Blown up and died twice yet lives to tell the tale!

Tienie Bekker and wife Monica.

The new interim minister for Helensville Community Church, Tienie Bekker, will be telling his story on May 19th at the 10.30 morning service at 40 Mill Road.

Tienie is originally from South Africa and, when he finished his theological studies, the time came for his compulsory military service.

He was travelling in an anti-landmine vehicle with an amount of ammunition and weapons that the enemy left behind after a failed attack, in the back of the vehicle, when suddenly some of the unstable ammunition detonated.

The right side of his body, from the buttocks up and his right arm was torn off and he was bleeding profoundly. Medics attended to him, helped him and thought he was stable while attending to another injured person. But blood flooded his chest and his lungs collapsed, killing him and for more than five minutes his body was completely still – not even a heartbeat pumping blood beneath the skin. The medics rushed back to him when they realised this and were able to resuscitate him.

In those few minutes Tienie’s faith changed completely, changing it into something far more real.

Later in hospital, blood again flooded his chest and began to collapse his lungs, and he died a second time, this time with him being in a hospital setting they could resuscitate him much quicker.

Prior to that he had been religious in a more traditional (but less ‘real’ way). He never believed it when people spoke about ‘near death’ experiences.

He describes looking down at his body, seeing everything blown away, people putting bandages into his back, trying to stop the bleeding and thinking “this can’t be happening.”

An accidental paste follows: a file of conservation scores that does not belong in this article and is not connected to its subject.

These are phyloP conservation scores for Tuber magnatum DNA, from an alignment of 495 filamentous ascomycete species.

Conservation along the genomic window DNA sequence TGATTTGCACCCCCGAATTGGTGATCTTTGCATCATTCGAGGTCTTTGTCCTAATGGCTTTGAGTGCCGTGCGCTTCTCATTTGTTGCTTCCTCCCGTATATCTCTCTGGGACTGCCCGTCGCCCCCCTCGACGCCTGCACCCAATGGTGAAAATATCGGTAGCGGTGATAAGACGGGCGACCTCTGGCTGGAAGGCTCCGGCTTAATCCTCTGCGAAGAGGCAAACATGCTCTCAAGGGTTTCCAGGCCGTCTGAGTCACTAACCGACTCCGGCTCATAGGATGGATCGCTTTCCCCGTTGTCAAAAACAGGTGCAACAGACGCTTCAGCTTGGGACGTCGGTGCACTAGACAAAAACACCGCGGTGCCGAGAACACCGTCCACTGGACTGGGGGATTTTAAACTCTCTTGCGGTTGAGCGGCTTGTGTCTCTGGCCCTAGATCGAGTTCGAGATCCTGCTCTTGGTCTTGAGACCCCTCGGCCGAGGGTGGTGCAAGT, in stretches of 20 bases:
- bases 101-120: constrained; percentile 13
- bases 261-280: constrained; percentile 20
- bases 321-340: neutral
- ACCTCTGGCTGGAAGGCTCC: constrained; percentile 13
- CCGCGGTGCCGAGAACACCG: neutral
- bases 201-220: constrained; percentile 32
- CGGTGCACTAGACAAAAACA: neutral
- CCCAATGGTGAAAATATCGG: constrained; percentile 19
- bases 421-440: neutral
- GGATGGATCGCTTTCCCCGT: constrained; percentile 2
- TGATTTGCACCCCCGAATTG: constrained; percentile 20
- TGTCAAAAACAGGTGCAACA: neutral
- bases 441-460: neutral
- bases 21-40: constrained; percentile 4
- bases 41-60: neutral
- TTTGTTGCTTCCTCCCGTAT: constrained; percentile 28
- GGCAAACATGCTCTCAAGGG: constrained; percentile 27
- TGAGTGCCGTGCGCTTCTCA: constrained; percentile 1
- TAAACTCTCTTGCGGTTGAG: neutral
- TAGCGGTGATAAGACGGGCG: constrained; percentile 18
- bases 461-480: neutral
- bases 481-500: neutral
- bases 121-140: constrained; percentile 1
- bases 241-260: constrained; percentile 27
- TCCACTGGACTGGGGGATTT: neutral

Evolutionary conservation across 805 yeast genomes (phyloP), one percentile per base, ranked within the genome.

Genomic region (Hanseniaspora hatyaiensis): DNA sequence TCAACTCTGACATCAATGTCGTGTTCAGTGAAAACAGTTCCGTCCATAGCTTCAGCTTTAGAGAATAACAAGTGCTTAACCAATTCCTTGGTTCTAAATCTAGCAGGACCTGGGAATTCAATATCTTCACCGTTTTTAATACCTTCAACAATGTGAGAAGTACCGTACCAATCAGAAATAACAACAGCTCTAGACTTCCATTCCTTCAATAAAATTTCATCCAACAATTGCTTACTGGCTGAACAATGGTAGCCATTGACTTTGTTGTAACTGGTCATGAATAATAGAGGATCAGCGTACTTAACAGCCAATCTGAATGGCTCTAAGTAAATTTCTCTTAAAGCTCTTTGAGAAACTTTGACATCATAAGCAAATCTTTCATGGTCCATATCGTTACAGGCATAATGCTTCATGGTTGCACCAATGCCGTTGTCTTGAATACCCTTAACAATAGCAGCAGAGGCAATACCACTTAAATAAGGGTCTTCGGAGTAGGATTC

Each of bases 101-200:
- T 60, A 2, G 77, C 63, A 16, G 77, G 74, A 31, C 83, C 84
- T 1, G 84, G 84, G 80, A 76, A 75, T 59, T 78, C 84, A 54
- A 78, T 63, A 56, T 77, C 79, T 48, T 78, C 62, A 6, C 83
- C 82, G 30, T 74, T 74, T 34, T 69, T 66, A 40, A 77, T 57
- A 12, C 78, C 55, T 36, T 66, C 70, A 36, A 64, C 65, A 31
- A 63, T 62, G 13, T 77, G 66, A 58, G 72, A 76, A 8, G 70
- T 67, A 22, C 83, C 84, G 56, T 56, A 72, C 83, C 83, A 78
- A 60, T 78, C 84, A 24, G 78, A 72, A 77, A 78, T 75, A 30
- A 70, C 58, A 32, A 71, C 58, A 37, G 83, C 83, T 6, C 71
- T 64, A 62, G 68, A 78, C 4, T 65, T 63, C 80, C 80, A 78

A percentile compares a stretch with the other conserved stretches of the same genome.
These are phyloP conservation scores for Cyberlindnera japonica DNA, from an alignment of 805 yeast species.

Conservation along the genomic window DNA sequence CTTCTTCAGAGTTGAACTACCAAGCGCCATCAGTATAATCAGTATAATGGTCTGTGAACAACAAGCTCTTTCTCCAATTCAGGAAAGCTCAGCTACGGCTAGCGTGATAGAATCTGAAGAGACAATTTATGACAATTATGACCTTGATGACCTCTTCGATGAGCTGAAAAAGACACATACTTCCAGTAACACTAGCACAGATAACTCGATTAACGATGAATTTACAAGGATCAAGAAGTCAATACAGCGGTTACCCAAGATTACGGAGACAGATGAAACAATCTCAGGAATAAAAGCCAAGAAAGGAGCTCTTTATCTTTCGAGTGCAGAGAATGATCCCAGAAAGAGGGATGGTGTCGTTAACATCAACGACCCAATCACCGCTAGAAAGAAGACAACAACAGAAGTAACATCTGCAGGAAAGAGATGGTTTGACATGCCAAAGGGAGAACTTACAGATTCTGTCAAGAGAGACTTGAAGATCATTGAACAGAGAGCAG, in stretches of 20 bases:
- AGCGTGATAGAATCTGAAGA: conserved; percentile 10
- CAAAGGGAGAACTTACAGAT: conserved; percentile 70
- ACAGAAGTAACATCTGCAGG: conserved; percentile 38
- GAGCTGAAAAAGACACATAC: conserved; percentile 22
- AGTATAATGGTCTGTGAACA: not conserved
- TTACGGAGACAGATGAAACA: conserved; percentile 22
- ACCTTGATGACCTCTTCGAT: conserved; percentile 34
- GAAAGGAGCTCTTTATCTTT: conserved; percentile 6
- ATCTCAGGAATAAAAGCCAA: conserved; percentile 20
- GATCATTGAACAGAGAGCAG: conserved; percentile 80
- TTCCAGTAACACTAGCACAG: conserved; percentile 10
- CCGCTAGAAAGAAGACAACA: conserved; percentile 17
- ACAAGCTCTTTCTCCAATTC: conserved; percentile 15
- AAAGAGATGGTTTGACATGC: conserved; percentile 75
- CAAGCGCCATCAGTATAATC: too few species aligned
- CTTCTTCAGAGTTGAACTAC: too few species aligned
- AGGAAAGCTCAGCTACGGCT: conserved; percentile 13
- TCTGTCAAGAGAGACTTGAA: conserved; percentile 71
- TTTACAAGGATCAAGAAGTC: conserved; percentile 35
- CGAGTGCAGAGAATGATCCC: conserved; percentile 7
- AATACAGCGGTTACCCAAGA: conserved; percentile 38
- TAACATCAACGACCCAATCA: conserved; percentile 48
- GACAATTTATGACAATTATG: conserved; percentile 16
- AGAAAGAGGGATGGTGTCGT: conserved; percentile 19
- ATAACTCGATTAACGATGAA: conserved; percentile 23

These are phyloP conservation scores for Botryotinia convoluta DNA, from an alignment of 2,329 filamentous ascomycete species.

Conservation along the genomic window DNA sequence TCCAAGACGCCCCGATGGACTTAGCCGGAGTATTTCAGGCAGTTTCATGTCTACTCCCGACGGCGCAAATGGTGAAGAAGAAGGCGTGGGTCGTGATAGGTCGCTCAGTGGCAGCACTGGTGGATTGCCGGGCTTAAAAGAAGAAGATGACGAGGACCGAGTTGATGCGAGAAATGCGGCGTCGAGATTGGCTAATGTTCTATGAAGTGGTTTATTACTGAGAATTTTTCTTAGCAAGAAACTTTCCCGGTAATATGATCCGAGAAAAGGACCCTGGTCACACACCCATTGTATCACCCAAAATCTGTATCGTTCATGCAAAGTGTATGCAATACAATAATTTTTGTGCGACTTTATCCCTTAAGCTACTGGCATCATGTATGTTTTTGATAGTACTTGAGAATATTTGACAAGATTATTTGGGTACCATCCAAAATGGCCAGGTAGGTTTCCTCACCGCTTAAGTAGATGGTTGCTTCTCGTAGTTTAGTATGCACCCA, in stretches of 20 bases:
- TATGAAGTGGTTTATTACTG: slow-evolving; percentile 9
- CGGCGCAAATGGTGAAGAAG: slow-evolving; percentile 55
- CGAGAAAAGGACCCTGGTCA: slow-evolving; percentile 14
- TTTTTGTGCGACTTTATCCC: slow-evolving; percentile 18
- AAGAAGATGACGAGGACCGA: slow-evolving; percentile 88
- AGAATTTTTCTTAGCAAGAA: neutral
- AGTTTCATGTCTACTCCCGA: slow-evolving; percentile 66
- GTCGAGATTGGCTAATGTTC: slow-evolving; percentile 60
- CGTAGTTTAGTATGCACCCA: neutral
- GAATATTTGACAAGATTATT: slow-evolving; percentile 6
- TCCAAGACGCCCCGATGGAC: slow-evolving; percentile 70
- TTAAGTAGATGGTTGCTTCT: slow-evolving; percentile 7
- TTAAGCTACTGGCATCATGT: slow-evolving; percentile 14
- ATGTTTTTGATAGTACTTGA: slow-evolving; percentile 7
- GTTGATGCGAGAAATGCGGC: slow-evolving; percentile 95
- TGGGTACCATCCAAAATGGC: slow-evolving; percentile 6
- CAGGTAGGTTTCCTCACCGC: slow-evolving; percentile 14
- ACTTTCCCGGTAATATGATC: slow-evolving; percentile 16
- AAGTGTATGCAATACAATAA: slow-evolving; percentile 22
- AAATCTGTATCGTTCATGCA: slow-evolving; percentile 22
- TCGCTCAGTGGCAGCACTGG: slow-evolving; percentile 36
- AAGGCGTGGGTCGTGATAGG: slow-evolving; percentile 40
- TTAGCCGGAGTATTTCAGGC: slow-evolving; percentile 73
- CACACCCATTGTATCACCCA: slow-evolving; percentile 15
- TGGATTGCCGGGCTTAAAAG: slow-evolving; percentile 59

Tienie is now ordained as a minister who has a real heart for those going through trauma and drug and alcohol problems. You can see why when you consider that even after his miraculous escape from death, he was in a coma for several weeks with a 5% chance of survival. He woke up unable to speak, hear or walk. The pain was so intense that, without even knowing it, he became addicted to morphine.

Following his miraculous survival, Tienie pledged to spend the rest of his life helping others to find the same life changing relationship with a loving God and helping them through their trauma.

Monica, his wife, was moved by his close shave with death. She describes the terrible pain that broke her after weeks of watching him in surgery. She also found her resilience in faith, understanding that although her husband and father had both been very religious men, it was a personal faith that would bring her comfort. “You can’t play religion, you have to live it,” she says.

If anything in this story resonates with you, or you would like to meet Tienie and hear more of his story, then please come along on the 19th. The church runs a ‘cafe style’ service where food and beverages are available throughout the service at no cost. For more information or to connect with Tienie email:

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